NRL Wests Tigers news: David Nofoaluma reflects on Melbourne Storm stint

NRL Wests Tigers news: David Nofoaluma reflects on Melbourne Storm stint

David Nofoaluma was exhausted and wondering where his NRL career was going. But playing under Craig Bellamy in the Storm changed everything, writes BRENDAN BRADFORD.

Wests Tigers winger David Nofoaluma says his six games with the Storm last season helped reignite his ailing passion for rugby league.

He also wants to pass on the lessons he learned in Melbourne if the Tigers look to climb off the bottom of the ladder in 2023.

2020 Winger of the Year Dally M joined Melbourne on loan in August as Craig Bellamy’s side struggled with an outside back injury crisis.

The opportunity to move south came at perfect time for Nofoaluma, who admits he struggled to find motivation after nine years in the NRL without playing finals football.

“To be honest, I had lost interest in the game…I had lost interest,” the 29-year-old told CODE Sports.

In May last year, the Tigers’ lead group relegated Nofoaluma to the reserves after he was caught drinking while recovering from a blow to the head.

He played twice for the Magpies and even after being reinstated to the NRL team he still wasn’t enjoying his football.

Then he suggested a move to Melbourne.

“I was the one who mentioned it to Sheensy (Tim Sheens),” he says.

“My headspace wasn’t where I wanted it to be.

“I haven’t had success in 10 years, I hadn’t played a final and that opportunity down in Melbourne when they were trying to find a full-back, I think I’d be stupid not to take that opportunity. ”

It didn’t take long for Nofoaluma to find the spark again.

“One of my idols was Greg Inglis – I loved watching him play – and they have so much history and success. I was quite honored to be there,” he says.

“Then on day one I met Billy (Slater) and he gave me some important pointers and they just made me feel like a Melbourne Storm player even though I had only just gotten there.”

The move proved an instant hit, with Nofoaluma scoring three tries in his first three games, including a win over Penrith and a 60-12 demolition from Brisbane.

“I thought we were going straight to the grand finals, like we did, it was different,” he laughs.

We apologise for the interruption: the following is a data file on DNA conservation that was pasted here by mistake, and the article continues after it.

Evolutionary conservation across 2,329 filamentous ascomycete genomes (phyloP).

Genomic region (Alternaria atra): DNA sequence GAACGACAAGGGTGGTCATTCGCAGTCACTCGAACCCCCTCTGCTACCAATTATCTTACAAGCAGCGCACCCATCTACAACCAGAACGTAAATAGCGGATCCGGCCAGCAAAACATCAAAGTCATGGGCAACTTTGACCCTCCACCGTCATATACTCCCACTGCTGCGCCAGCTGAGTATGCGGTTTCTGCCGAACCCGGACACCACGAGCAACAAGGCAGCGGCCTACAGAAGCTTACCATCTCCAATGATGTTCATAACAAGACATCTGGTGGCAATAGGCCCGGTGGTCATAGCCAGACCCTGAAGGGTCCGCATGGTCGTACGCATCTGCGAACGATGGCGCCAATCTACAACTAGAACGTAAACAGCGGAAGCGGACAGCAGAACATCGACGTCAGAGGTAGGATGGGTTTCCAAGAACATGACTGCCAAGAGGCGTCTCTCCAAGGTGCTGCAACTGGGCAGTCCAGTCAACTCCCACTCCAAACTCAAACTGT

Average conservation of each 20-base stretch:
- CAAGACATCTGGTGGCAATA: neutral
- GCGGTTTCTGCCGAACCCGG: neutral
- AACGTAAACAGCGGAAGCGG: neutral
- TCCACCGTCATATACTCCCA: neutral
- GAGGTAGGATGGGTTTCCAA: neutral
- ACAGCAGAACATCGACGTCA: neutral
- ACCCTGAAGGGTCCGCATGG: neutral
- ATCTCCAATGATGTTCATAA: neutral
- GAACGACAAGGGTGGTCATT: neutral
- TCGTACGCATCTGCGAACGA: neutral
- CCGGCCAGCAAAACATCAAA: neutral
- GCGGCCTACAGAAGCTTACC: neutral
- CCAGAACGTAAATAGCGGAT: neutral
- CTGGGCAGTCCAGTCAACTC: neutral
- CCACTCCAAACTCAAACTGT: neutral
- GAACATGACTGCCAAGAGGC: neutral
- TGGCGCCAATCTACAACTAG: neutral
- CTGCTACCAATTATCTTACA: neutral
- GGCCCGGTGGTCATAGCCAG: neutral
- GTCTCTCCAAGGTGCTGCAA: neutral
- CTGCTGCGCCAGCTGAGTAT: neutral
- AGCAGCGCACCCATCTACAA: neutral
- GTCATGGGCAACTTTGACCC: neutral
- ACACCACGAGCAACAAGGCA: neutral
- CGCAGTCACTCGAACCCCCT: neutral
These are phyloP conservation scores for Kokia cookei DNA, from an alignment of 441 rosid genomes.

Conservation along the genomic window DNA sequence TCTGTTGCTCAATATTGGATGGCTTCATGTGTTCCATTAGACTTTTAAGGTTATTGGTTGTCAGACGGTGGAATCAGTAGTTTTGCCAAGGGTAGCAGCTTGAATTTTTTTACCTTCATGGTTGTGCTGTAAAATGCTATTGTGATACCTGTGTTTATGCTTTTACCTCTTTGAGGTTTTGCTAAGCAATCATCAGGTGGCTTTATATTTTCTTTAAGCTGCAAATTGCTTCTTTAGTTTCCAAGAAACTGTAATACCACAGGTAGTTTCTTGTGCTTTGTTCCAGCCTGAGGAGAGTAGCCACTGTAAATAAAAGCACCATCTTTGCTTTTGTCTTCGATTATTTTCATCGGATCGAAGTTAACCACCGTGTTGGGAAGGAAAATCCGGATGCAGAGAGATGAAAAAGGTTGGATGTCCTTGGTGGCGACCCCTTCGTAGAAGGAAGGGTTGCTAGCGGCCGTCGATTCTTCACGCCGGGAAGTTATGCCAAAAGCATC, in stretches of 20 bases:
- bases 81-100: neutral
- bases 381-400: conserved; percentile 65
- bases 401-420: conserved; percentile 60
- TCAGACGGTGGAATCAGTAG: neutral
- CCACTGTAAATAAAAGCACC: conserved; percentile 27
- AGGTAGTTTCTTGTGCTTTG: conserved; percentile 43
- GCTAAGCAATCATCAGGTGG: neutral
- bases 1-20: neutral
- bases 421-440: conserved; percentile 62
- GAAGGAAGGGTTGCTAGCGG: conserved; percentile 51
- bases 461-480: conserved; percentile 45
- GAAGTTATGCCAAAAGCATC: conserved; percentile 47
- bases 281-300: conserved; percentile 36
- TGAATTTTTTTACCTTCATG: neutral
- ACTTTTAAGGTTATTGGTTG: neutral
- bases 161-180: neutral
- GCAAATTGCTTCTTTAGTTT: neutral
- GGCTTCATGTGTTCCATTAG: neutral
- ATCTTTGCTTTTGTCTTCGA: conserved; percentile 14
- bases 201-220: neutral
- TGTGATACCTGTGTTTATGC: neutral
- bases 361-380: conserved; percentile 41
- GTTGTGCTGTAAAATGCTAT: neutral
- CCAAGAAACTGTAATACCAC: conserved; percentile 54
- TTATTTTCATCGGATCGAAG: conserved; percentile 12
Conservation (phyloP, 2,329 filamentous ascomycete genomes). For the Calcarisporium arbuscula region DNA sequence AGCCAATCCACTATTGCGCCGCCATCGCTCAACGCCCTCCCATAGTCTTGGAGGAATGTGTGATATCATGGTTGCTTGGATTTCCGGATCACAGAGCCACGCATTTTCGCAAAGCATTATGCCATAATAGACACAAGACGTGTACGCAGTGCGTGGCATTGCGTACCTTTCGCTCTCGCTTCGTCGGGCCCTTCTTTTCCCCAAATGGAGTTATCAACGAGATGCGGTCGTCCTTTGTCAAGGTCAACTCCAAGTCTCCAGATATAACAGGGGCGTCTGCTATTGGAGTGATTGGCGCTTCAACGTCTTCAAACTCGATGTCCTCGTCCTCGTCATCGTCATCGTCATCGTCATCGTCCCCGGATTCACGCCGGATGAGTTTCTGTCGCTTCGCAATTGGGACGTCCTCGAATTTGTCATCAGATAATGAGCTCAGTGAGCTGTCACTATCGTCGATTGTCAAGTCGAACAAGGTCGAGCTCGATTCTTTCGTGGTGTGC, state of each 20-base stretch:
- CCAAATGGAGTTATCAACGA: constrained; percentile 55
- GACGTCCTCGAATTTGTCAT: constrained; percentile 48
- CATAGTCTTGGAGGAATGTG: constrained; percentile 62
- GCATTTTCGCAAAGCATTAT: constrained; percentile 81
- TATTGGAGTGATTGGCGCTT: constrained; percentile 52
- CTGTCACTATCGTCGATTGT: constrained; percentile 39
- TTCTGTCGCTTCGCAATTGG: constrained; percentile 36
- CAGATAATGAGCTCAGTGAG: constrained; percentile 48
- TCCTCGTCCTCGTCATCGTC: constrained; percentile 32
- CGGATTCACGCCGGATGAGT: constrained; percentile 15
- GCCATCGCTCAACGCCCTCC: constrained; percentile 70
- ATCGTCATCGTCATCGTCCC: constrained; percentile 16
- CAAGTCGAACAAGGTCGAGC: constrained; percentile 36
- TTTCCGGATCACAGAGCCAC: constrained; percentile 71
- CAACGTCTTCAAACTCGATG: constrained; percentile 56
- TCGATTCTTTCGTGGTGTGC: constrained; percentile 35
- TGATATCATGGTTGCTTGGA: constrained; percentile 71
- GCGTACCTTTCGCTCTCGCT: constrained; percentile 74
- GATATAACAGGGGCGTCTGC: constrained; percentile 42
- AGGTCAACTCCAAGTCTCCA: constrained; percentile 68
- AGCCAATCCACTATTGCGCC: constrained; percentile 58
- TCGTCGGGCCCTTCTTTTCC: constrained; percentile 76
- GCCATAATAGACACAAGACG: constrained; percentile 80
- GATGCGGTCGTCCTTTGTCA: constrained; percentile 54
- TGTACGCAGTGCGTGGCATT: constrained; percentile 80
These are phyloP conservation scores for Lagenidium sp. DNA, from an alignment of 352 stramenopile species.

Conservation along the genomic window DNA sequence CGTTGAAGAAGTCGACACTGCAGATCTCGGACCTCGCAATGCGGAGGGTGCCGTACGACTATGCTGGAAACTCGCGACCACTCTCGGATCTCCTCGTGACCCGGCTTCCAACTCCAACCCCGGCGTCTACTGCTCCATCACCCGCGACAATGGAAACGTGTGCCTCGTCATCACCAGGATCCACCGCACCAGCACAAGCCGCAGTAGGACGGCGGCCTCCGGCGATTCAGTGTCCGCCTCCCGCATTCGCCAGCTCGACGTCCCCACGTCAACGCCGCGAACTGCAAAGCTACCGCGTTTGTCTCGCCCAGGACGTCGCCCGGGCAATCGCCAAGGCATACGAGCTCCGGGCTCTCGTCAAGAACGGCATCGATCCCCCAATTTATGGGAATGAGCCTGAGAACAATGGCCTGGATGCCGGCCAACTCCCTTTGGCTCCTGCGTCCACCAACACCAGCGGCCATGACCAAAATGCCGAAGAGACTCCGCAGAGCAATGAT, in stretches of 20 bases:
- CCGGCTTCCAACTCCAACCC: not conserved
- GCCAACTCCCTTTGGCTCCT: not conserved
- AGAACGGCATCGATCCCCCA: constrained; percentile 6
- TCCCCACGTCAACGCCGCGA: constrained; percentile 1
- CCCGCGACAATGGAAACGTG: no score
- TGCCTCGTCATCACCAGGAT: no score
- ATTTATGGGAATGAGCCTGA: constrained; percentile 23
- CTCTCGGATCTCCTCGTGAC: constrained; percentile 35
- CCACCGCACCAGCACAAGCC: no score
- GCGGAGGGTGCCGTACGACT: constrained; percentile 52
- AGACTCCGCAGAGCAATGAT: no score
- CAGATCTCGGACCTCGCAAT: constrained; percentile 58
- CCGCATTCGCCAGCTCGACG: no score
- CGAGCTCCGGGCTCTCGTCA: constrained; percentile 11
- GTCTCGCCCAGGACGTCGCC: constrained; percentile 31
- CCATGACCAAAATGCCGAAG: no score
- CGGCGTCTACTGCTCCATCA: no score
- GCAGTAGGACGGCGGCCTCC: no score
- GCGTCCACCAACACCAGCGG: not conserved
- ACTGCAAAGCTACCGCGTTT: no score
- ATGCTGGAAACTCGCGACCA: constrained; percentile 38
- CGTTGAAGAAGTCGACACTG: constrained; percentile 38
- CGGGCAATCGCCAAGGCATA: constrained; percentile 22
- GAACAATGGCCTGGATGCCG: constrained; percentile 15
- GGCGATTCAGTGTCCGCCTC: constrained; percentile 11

“I wasn’t used to winning back-to-back games. I’ve tried to adjust and adapt. You can see why these guys are so happy and enjoying life. I think everyone could see that I was enjoying it a little too much.

“I started to get comfortable.”

Melbourne’s season ended in a qualifying final defeat by Canberra – Nofoaluma’s first taste of finals football – and he admits it wasn’t easy leaving The Storm.

“It was difficult to say goodbye,” he says.

“Everyone wants to do what they love. Whatever the job, you want to work harder when you’re happy and having fun because you love what you do.

“If you have this environment, why would you want to leave?”

As hard as it may have been getting out of AAMI Park for the last time, Nofoaluma says his taste of the Storm setup reignited the fire in him at Concord.

“I’m back here now and I said when I first got down there that if I get involved in something I put all my effort into it, especially if it’s something new,” he says.

“Coming back to the Tigers is like something new for me. That’s how I see it and I want to use all my strength for it now.

“Whatever happens I’m confident we can do our best and we definitely have the team to do it now. We get along really well and I’m excited.”

When asked what Storm’s secret to success is, Nofoaluma says: “The Melbourne Storm is no secret. There are no individuals, they just feed on each other.

“They have already established and created this culture of success among themselves. This is drilled into every player. With every player who goes there, I immediately see why they belong. They made it with Billy Slater and Cooper Cronk and this generation of gamers.

“Second, they are such good people. If you’re a good person, they can be hard on you when they have to be, but they understand that it’s not just about football – it’s about life too.”

The Samoan international got a dose of Storm’s tough love when he was on the wrong end of one of Craig Bellamy’s infamous sprays.

Nofoaluma was a rite of passage in many ways, as Nofoaluma’s explosion came the day after he gave away a six-penalty by grabbing the leg of current Tigers teammate Isaiah Papali’i.

He knew exactly what to expect when he entered the briefing room the morning after the 10:14 loss to Parramatta.

“I’ve been waiting for this to be honest. He was too nice to me, so I knew something was wrong,” he says.

“I think everyone gets a spray at some point. I’m old enough to turn it on its head and understand that it has meaning.

“But he’s a real, quality man and I can see how much he cares about his players.”

Now 29, Nofoaluma is one of the older members of a Tigers squad that has welcomed a host of veteran players this season. Nofoaluma wants to repay the trust the Tigers placed in him when he left for Melbourne last year.

“I think I’ve matured a lot as a player,” he says. “It might have taken a little longer but going to Melbourne really helped.

“It worked in my favor and helped Melbourne. Now that I’m back, I think the Tigers can see that it benefits everyone as well.

“I’m looking forward to starting over and doing my best for the Wests Tigers.”

Brendan BradfordContent Producer

Brendan Bradford is a sportswriter for CODE Sports. It mainly covers martial arts, league, union, cycling and athletics. Brendan has worked in sports media for a decade covering world title fights, world championships, grand slams and spring tours.

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